Ten spa beauty trends to look for in 2008
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Beauty & Brains: The Thinking Woman's Guide to Skin Care
By Melisse Gelula
January / February 2008
1 A NATURAL STANDARD
Look for a regulatory standard and seal for natural beauty products, now that organic ones can use the USDA seal to indicate degree of purity. (The organic system is far from perfect; see "Beauty & Brains," September-October 2007.) According to Mike Indursky, chief marketing officer for Burt's Bees, which launched the initiative, the Natural Standard Seal will require at least 95 percent natural ingredients and pure processing methods. "We're starting at a high percentage because most consumers believe if a product says it's natural, it must be so, but that's just not been the case."
2 PDAs FOR SKIN
The Zeno zit zapper and the Clarisonic face-washing brush are about to be joined by a slew of new at-home beauty appliances. Many will mimic the mechanics of spa-grade gadgets, like the Mini-Marvel, which will use LED light to diminish wrinkles, acne, and blotches.
3 TRESS RELIEF
Scalp massages are becoming full-length spa treatments for relaxation. (They may also stimulate hair growth.) And at spas such as Ole Henriksen in Los Angeles, some body treatments include hair conditioning. "Why should spa services stop at the hairline?" asks Henriksen.
4 NEW ANTI-AGING TARGETS
The face is no longer the sole focus. Neck creams, décolleté de-crepers, bust tighteners, and body über-exfoliators are coming to the spa and retail shelves by popular demand (helped along by Nora Ephron's best seller I Feel Bad About My Neck). Sylvie Hennessy, the creator of Pevonia Botanica, which launched Tropicale anti-aging body treatments with exfoliating fruit enzymes late last year, says her spas were nearly unanimous. "Clients want their bodies treated for wrinkling and sun damage, too."
5 OLD WINE, NEW BOTTLE
Look for more products marked firming and lifting. Then look at the label on the back: You'll find the same proven ingredients (retinol, vitamin C, and peptides) you've been using to treat wrinkles and blotches.
6 LASH SUPPER
A slew of products will focus on thickening and lengthening lashes, despite the FDA's crackdown on one manufacturer, Jan Marini, for claiming its product could make lashes grow. Products you'll see include RevitaLash and Osmotics FNS Nutrilash. At minimum, they'll lessen brittleness and breakage—something to bat your eyes at.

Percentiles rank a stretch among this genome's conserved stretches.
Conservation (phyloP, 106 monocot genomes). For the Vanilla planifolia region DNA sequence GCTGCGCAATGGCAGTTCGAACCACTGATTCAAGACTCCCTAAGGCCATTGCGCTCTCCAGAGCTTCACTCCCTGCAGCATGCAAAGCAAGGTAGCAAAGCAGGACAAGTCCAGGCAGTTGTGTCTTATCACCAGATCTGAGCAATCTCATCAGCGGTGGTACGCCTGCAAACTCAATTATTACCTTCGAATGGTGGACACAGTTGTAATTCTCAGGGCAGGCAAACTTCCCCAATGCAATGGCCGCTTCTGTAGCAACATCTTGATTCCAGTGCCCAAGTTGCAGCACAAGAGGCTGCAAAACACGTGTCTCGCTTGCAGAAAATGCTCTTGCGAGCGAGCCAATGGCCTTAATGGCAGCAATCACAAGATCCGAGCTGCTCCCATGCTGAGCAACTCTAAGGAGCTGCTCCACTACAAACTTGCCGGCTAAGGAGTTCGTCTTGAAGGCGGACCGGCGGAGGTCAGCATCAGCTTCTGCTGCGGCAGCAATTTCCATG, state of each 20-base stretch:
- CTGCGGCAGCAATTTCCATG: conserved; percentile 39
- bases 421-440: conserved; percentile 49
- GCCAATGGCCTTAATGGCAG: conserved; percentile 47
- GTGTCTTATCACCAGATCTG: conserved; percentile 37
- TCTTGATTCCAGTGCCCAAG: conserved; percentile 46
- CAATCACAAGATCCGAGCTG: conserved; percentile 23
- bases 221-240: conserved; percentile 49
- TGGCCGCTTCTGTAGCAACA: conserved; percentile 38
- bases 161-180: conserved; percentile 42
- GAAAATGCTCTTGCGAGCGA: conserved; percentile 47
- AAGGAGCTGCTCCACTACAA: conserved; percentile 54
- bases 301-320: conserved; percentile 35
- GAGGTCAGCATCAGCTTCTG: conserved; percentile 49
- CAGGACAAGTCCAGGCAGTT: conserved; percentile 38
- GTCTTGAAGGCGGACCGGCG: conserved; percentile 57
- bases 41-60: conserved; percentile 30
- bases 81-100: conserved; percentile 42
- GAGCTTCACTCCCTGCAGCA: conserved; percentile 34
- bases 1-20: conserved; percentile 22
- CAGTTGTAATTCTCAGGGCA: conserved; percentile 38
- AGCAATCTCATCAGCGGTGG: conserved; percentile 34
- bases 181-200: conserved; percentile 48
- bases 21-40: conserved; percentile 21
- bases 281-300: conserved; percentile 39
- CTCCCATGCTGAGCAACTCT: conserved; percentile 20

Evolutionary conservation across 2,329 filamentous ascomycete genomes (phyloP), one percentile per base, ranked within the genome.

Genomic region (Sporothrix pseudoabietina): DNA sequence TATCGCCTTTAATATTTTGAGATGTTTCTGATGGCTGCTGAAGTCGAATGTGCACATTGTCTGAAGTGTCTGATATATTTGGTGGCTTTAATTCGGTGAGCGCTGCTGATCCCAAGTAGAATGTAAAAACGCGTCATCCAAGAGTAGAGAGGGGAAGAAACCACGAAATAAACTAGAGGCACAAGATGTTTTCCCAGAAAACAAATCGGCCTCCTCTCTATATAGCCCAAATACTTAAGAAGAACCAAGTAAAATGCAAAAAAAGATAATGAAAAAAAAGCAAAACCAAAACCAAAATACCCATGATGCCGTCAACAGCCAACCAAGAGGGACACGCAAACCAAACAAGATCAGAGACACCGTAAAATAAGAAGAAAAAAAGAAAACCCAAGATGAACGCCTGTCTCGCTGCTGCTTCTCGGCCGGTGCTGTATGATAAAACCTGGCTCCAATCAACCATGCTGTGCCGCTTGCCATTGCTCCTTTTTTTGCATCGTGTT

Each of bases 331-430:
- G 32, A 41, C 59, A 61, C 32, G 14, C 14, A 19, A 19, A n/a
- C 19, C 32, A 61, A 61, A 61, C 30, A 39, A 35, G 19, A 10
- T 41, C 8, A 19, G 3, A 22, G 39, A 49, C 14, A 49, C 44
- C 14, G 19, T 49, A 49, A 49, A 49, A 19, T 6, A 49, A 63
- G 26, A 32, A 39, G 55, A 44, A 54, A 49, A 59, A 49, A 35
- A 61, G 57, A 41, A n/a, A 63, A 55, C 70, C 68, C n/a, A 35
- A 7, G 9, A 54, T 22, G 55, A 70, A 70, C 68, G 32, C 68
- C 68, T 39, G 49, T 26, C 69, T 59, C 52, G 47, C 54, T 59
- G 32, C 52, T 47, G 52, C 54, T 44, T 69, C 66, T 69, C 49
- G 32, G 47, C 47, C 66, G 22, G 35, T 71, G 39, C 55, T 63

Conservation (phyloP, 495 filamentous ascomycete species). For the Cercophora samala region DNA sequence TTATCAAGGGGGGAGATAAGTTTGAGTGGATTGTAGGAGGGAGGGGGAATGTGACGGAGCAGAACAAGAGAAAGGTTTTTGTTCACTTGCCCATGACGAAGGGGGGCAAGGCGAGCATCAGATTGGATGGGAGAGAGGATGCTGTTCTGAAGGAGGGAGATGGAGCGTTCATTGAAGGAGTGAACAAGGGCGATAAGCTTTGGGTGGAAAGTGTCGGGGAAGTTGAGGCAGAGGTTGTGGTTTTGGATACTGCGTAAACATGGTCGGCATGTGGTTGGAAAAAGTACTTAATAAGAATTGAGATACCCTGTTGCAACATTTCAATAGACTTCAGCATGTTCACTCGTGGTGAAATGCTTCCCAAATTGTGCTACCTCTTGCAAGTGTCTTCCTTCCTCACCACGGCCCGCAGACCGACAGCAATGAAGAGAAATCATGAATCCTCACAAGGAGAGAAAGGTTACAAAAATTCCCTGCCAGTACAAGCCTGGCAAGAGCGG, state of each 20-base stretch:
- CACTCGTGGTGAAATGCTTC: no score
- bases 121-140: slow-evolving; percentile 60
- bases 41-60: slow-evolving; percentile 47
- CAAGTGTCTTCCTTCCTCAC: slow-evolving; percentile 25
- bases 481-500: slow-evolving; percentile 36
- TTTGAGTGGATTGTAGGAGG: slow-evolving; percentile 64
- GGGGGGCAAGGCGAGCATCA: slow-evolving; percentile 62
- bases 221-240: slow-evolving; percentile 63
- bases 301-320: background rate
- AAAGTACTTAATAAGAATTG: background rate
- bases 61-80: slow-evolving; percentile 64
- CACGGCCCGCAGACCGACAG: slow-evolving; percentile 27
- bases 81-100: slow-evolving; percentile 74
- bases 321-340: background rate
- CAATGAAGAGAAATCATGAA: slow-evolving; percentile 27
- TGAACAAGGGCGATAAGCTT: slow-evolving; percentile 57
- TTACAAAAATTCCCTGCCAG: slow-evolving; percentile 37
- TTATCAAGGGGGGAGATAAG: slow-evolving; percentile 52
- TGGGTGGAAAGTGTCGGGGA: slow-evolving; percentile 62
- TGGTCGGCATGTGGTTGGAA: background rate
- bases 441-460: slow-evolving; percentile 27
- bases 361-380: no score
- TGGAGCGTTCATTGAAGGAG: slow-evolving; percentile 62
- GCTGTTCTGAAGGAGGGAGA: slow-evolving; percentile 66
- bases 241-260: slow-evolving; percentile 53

7 ANTI-AGING MAKEUP
Correct rather than conceal flaws—that's the new foundation for makeup. It began with Elizabeth Arden's ceramide line. Now Kimiko Beauty's firming eye shadow and Joey NY's under-eye concealer use anti-aging ingredients like peptides. "Mineral makeup was huge because it didn't irritate the skin and it offered UV protection," says Kimiko founder Danielle Vincent. "This concept goes one step farther: Your skin is actually better for having used it."
8 CHEMICAL PEEL RENAISSANCE
Less aggressive formulas are on the rise at spas. They're lower in acids and higher in skin soothers like green tea. Scaling back the potency has also birthed more variations of the at-home peel. "It's wonderful as long as the percentage of acid is low," says New York City facial plastic surgeon Yael Halaas, M.D. "Too high a concentration or too frequent use can lead to damage."
9 THE MIDAS TOUCH
Spas are infatuated with gold as a facial ingredient. But it's bling—a gold facial or an ounce of serum with gold runs about US$500—rather than benefits. Dig as we might, we can't find solid proof that gold's an anti-ager.
10 GOING UP THE AMAZON
Make room, English rose and French lavender. The Amazon basin is the new spa-beauty garden because its indigenous plants, fruits, and nuts are high in antioxidants and skin-nourishing oils. Amazon Secrets contains açai, buriti, and guarana fruit. Inara Organics is based on the babassu nut. And Amazon Beauty Rahua hair-care products contain the oils of that restorative nut. Even mainstream brands like Kiehl's and Borba are using guanabana and yerba maté because of their purity and efficacy, says Borba founder Scott Vincent Borba.